The Pluses — and Minuses — Of Dating Older Men
Some women in their 20s complain about “the men today” when it comes to dating.
For you younger women who are beginning to think all men are morons, I’m here to offer you a bit of hope: It gets better.
There are some big advantages to dating men who are in their 40s and 50s. I’ll let you know about those, but I’ll balance it out by telling you what’s not so great about dating older men.
(These are just general trends I’ve noticed. Please don’t mistake me for saying these points are true of all older men.)
+ 1. They’re better at chasing even though they’re slower.
The messages I get from men in their 40s and 50s on online dating platforms tend to be richer, like they’re trying hard to get me and my attention. They seem to have gotten the “For God’s sake, ask me a question I can answer” memo about how to start a conversation.
Younger men do ask questions, but the question is more apt to be, and I quote, “s’up?”
Ok, I’m exaggerating. Plenty of younger men write very nice messages. I’m just saying that about 100% of messages from men in their 40s/50s show effort.
When I go on dates with men in their 40s and 50s, I’ve generally found there’s less of a push to get in bed. It’s almost as if older men get that there are more important things than sex.
(Besides, as you get older, you realize that sexual compatibility can be ‘worked on’ and improved. It’s not a fixed “You either have it or you don’t”.)
Don’t get me wrong. Older men are still interested — very much so — in sex. I’m just saying that the approach is different. I don’t feel as if their every effort is made to steer me from the restaurant table to a bed as I did when dating younger men.
Then again, maybe older men are just better at being subtle about it.
+ 2. They don’t dawdle.
As we get older, there’s a consciousness of time going by…an understanding that our days on the planet are numbered.
If we’ve bungled our relationship lives in the past, we don’t have as much time left to get it right.
This plays out in two ways.
If an older guy isn’t feeling it, he isn’t as likely to waste time stringing a woman along or biding time just for the heck of it. He quickly lets you know he’s not feeling it and moves on. No time wasted.
When older men are feeling it, they seem determined to act on it quickly. They’re quick to go exclusive and seal the deal in terms of moving in or marrying.
My overall sense of older men is that they’ve finally got a lot of things figured out. They know what they want — and don’t want.
Of course that means you need to have your act together, too, if you want them to believe you’re worth their precious time.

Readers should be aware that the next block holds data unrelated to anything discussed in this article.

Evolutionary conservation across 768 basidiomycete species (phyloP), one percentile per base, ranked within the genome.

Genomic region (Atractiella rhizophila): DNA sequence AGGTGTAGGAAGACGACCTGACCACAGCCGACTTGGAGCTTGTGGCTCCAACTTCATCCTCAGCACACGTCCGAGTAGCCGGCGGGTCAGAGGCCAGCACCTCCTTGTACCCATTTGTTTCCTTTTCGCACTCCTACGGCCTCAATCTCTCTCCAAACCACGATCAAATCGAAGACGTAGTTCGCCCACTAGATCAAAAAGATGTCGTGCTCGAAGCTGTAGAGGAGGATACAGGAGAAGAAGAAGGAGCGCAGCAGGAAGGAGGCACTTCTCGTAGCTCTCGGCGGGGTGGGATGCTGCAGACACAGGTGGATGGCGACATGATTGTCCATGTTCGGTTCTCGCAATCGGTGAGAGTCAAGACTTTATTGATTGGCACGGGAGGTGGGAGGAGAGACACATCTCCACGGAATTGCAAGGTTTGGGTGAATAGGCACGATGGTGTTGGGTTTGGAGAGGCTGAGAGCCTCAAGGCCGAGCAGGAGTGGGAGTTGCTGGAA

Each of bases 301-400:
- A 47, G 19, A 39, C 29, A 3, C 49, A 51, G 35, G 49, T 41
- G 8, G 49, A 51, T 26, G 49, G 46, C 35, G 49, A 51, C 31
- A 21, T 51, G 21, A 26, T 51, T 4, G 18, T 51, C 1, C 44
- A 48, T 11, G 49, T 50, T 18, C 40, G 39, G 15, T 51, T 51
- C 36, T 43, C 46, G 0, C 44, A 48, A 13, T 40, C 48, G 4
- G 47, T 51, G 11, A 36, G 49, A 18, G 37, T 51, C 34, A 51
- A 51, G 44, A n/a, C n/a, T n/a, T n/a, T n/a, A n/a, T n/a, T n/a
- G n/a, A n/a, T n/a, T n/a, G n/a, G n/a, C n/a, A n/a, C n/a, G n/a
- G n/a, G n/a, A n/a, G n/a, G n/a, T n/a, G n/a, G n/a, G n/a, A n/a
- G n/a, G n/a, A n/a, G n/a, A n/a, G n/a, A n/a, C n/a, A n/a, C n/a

+ 3. You know what you’re getting.
You’ve seen the fates of popular, high school quarterbacks who become below-average Joes.
You just have no idea whether that 20-year-old with the shaggy Justin Bieber haircut is going to go bald or not.
You don’t know if that ripped guy in his 20s is going to have a paunch and dad bod in his 40s.
But if you meet a guy in his 40s and he’s in shape, you know he’s that way. You know fitness is part of who he is, not just something he did before hitting the club on Saturday night.
Then again, if you’re dating at my age, you hopefully realize that physical features are fairly unimportant in deciding if a guy is right for you.
After all, shorter guys tend to be less likely to cheat. ‘Does not cheat’ trumps a head full of hair any day.
By the time a guy is in his 40s, you know whether he met his potential or not. You don’t have to wonder if the guy just talks a good game. You’ll know whether he did or didn’t follow through.
You wouldn’t have to hope that the young guy you saw playing video games in college and skating by with Cs finds his way in the world. You get to know that he has done fine — better than fine — in the work world despite sucking on academic exams.
Meeting guys when they’re older means you don’t have to worry about how they’ll turn out.
+ 4. Bonus: Snip, snip.
The great thing about dating older men is that many of them have had a vasectomy. Now that’s pretty dang nice.
If online dating apps had a question for that so we could know if a fella has or hasn’t had a vasectomy yet, that would be awesome.
-1: Ride or die isn’t cute.
Nowadays, I hear people referring to their significant others as their “Ride or die”. (Not sure why they don’t just stick with ‘boo’, but ok.)